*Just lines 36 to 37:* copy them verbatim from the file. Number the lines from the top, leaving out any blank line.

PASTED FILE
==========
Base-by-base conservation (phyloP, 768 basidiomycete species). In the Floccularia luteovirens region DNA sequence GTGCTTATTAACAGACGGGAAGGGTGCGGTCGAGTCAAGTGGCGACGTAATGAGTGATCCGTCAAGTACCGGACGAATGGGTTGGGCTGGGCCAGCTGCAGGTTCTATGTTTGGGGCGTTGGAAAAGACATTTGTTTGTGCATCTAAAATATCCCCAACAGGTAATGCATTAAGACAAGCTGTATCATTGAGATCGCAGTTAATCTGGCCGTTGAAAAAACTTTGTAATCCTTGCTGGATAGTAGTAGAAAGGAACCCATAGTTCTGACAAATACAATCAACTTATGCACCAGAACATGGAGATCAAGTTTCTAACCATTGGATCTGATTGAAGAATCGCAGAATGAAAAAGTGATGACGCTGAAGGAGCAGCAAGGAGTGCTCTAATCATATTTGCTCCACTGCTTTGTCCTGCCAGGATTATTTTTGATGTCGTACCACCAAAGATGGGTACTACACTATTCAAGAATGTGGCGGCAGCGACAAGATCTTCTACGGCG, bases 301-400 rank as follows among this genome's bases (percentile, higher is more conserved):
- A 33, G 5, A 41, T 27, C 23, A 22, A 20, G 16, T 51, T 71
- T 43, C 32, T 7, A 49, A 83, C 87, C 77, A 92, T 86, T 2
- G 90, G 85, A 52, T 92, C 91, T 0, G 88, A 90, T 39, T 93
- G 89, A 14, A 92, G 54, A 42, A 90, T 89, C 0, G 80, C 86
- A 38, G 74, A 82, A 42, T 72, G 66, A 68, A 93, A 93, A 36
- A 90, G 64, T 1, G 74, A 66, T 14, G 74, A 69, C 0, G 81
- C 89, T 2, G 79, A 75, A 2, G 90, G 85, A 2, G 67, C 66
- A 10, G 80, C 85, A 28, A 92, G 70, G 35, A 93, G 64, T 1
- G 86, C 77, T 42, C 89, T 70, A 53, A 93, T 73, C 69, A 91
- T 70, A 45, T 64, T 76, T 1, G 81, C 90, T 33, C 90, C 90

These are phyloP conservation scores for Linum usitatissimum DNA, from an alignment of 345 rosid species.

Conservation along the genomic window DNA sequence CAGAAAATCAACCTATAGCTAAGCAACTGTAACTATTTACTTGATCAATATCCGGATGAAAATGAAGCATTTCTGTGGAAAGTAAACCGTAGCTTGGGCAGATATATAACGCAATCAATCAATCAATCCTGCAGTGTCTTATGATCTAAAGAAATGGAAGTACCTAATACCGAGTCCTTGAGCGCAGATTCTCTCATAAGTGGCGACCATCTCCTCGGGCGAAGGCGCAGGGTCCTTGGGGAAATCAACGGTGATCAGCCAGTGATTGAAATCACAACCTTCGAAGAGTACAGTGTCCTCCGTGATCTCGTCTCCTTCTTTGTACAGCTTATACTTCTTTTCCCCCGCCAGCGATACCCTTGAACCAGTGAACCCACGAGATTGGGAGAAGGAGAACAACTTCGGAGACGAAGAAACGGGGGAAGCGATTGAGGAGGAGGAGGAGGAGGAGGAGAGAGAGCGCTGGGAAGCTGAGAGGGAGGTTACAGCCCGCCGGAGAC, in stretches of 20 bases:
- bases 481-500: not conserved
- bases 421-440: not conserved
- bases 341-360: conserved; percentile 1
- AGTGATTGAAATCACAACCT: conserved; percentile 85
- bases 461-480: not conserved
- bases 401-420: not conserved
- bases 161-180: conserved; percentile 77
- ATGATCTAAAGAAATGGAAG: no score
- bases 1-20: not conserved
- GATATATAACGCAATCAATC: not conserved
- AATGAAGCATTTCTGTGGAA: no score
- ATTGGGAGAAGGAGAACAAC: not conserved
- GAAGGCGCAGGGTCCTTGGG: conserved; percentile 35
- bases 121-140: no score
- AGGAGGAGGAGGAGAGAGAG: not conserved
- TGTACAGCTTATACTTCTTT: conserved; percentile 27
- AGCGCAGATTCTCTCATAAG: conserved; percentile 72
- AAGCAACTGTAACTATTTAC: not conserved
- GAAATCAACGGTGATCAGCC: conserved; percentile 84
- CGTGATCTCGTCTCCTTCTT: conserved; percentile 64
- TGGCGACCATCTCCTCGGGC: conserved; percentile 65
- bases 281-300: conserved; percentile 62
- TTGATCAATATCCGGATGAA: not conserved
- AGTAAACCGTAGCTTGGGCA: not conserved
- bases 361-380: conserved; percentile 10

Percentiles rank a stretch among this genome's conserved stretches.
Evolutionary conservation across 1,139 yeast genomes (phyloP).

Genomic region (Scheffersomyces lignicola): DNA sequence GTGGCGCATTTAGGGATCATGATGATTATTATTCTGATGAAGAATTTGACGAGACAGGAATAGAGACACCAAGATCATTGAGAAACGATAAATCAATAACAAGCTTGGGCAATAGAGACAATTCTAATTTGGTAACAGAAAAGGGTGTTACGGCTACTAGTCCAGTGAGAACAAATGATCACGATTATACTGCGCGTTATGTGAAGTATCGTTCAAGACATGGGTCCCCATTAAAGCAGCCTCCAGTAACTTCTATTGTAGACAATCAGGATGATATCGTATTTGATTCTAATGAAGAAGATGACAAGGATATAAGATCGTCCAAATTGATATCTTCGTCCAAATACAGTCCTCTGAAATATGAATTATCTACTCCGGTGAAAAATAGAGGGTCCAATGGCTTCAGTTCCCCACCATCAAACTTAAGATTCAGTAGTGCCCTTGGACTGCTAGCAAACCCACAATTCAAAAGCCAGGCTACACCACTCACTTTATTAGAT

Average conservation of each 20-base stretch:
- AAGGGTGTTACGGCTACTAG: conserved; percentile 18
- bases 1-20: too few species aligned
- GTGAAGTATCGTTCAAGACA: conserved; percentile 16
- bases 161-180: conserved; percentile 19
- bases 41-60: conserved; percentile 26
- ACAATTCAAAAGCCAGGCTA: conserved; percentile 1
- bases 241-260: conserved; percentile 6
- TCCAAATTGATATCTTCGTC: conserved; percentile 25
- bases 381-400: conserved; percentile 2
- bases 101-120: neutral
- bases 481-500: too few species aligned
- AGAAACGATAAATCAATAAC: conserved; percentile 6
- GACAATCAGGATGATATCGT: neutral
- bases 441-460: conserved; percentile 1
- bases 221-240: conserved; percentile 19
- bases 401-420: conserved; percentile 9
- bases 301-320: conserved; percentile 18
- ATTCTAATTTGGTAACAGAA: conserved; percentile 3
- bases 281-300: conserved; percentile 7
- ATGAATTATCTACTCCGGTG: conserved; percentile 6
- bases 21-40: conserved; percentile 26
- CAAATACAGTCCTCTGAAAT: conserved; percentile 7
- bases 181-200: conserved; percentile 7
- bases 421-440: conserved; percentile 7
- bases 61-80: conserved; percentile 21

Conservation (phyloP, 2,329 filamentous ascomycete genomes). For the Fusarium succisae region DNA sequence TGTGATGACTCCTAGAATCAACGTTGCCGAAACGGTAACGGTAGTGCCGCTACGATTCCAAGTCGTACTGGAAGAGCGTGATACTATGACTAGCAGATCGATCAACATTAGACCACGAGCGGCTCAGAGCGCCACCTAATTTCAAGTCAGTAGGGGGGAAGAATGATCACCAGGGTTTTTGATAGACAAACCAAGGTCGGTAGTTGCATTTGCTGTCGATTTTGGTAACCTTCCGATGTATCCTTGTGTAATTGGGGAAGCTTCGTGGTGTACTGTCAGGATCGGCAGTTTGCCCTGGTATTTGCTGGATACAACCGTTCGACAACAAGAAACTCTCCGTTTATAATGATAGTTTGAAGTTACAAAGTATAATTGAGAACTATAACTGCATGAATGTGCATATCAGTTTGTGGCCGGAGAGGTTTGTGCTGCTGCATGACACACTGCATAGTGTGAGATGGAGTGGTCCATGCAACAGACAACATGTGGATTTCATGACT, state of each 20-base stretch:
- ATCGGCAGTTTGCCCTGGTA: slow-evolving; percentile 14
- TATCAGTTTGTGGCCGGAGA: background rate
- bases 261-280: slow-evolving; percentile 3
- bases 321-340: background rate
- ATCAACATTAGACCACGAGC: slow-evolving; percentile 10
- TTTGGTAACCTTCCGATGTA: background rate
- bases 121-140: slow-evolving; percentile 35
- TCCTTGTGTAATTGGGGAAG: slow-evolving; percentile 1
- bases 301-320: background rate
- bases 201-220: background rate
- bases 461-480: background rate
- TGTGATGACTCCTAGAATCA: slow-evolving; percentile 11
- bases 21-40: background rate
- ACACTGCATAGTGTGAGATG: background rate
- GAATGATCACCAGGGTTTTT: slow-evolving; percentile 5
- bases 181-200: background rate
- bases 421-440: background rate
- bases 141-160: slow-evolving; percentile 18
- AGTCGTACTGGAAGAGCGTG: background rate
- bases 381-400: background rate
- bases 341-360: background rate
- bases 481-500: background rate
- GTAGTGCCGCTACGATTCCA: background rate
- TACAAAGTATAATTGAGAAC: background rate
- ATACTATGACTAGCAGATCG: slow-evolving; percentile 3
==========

- TTGATCAATATCCGGATGAA: not conserved
- AGTAAACCGTAGCTTGGGCA: not conserved